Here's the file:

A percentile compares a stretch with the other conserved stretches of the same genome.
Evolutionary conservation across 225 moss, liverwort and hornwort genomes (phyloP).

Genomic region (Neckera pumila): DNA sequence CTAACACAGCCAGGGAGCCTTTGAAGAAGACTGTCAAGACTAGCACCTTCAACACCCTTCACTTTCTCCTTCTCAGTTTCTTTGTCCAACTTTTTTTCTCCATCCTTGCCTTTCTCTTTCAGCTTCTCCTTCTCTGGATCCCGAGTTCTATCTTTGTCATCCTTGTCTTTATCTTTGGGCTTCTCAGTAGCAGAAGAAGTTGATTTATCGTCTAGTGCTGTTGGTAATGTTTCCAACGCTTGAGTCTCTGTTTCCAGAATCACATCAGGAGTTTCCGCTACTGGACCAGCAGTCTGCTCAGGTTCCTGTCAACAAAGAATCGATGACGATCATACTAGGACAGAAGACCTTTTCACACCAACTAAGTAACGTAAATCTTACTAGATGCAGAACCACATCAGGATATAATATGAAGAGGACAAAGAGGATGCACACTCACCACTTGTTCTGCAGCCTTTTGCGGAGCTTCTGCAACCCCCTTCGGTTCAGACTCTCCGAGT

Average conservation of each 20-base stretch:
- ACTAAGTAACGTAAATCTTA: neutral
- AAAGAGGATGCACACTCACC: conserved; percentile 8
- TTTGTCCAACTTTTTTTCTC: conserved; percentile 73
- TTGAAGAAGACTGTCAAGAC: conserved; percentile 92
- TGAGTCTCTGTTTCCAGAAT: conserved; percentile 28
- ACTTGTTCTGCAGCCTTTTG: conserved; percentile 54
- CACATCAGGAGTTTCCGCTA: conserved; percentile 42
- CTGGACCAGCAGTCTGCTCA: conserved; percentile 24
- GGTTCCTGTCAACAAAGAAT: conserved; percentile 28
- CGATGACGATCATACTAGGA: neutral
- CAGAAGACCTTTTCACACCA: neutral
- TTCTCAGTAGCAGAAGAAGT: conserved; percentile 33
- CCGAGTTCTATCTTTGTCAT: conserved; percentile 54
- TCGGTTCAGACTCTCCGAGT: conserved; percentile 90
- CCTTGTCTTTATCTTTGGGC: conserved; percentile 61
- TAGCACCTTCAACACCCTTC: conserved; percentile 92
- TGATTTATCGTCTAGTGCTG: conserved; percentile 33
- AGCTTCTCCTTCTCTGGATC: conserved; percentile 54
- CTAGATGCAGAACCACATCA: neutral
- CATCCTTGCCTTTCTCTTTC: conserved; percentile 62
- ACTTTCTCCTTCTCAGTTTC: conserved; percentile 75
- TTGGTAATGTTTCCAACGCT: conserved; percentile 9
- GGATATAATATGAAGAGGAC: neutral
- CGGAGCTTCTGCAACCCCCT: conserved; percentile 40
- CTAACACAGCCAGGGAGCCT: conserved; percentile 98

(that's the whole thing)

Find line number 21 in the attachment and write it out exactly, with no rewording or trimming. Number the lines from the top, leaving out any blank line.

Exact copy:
- TGATTTATCGTCTAGTGCTG: conserved; percentile 33